Devotional # 205. 9/5/16. 1 Timothy 5:17-25.
Intro. Last week we spent most of the time with Paul telling Timothy how to take care of three types of widows. This week Paul teaches pastor Timothy how to take care of pastors, encourages us to be impartial, drinking wine for illness and wisdom when considering pastoral candidates.
vv. 17-20. Pastors: The Good and the Bad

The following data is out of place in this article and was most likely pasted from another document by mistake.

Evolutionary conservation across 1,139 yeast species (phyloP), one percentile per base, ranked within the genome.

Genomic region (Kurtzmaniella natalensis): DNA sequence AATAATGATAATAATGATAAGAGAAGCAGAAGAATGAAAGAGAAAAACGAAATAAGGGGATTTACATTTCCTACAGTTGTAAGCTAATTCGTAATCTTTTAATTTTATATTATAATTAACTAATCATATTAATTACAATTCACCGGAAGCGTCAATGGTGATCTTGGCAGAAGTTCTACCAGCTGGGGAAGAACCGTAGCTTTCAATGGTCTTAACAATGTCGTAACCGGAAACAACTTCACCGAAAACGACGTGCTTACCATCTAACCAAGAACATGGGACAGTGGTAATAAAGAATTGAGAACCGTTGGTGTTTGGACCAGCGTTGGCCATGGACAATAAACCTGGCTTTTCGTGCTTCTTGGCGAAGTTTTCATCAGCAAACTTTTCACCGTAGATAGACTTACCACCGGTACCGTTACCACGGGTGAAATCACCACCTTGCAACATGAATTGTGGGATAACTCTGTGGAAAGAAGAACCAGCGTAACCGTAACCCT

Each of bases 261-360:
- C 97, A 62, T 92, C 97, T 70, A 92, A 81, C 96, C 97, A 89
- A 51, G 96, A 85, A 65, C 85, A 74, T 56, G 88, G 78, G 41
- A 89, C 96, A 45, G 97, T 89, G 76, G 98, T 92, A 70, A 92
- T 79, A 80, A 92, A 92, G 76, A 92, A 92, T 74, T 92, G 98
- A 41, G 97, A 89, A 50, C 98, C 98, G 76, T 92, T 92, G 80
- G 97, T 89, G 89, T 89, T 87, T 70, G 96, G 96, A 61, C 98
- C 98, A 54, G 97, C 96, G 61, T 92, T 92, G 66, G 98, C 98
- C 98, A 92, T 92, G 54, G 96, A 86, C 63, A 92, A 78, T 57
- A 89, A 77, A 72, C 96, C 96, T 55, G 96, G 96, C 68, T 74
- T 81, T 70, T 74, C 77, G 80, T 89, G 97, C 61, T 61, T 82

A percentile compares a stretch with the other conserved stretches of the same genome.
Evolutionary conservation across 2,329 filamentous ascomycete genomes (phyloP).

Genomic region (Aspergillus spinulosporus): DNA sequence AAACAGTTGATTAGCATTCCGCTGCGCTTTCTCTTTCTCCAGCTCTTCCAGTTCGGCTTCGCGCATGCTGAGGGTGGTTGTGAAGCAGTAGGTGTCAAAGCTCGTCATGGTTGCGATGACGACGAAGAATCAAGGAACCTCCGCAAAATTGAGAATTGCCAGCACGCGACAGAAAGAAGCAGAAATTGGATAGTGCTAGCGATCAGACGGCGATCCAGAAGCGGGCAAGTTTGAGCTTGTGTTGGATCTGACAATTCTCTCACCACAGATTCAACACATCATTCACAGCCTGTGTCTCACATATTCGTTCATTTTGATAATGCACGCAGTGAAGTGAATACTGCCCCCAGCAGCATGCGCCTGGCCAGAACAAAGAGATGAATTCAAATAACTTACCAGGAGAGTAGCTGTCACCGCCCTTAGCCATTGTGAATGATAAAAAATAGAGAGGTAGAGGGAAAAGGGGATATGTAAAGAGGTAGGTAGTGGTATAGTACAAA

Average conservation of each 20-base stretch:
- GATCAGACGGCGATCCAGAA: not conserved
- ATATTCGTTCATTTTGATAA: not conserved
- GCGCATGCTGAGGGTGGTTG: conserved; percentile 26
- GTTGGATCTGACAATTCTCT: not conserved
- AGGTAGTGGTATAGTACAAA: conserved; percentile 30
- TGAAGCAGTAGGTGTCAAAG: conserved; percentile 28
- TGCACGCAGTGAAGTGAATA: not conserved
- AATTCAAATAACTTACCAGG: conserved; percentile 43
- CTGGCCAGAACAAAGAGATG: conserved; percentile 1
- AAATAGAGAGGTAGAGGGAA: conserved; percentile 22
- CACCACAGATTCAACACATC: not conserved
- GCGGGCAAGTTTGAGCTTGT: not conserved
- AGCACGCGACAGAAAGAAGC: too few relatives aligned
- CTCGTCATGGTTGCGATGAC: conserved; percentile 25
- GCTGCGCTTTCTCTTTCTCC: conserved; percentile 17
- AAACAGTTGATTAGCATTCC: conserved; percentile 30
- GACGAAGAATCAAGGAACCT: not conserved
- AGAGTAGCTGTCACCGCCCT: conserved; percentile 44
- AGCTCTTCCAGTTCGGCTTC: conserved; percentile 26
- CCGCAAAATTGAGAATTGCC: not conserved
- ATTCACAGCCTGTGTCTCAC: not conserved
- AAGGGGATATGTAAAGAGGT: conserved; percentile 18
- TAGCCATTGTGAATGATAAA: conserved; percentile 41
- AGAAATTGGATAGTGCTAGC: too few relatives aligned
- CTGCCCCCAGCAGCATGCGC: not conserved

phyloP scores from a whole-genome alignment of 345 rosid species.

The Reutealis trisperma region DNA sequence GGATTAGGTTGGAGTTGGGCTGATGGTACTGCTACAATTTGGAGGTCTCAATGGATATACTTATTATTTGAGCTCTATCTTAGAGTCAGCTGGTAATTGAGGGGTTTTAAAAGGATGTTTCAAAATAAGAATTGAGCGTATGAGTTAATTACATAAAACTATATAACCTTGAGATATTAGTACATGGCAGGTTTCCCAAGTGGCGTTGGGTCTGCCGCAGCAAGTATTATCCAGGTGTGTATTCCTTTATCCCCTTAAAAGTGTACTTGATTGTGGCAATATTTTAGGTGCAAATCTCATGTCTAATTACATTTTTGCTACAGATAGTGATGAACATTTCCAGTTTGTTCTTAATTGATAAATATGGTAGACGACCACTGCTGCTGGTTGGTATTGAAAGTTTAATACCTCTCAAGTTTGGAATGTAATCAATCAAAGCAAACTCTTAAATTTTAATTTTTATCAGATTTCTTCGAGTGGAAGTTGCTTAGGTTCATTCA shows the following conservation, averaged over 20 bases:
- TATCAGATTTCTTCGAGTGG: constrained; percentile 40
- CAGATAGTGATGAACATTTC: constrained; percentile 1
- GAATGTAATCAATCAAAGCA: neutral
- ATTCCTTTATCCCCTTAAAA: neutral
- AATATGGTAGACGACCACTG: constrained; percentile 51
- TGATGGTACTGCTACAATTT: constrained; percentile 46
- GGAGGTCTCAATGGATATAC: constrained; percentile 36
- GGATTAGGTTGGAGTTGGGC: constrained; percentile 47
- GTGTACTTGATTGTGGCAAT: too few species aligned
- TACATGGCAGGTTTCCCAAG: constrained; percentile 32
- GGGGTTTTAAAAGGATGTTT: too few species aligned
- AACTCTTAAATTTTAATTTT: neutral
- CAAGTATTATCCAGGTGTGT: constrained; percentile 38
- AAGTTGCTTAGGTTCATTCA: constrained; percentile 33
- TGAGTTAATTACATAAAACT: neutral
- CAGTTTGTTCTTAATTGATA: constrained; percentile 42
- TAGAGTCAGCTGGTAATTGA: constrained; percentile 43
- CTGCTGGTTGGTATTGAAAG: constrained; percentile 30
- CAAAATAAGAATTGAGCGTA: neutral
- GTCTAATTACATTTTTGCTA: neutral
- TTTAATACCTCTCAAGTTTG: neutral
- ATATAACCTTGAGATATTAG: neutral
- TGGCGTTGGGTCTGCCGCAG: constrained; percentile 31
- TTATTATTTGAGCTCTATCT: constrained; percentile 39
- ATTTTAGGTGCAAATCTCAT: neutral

Here Paul tells Timothy how to take care of pastors (“elders”): both the good and the bad. We defined pastors as those who had a position of leadership in the church, they can have gifts of counseling, being able to study the Bible, teaching others and encouragement (1 Timothy 3:1-13, Devotional # 200. Paul mentions the positive first: when these pastors are doing their job – reward them for it. Does this sounds a little weird to you? When I’m at work sometimes I hear someone congratulate another person and I think, “why did you congratulate them? They were just doing their job.” But pastors are different because they’re dealing with the spiritual realm which is infinitely different than the physical. A pastor who is fighting the good fight not against flesh and blood but instead against spiritual forces and principalities (Ephesians 6:12, Devotional # 119) is struggling and warring every day. Often the pastor who is doing his best in the trenches, is being stepped on and underappreciated by the very people he’s fighting for.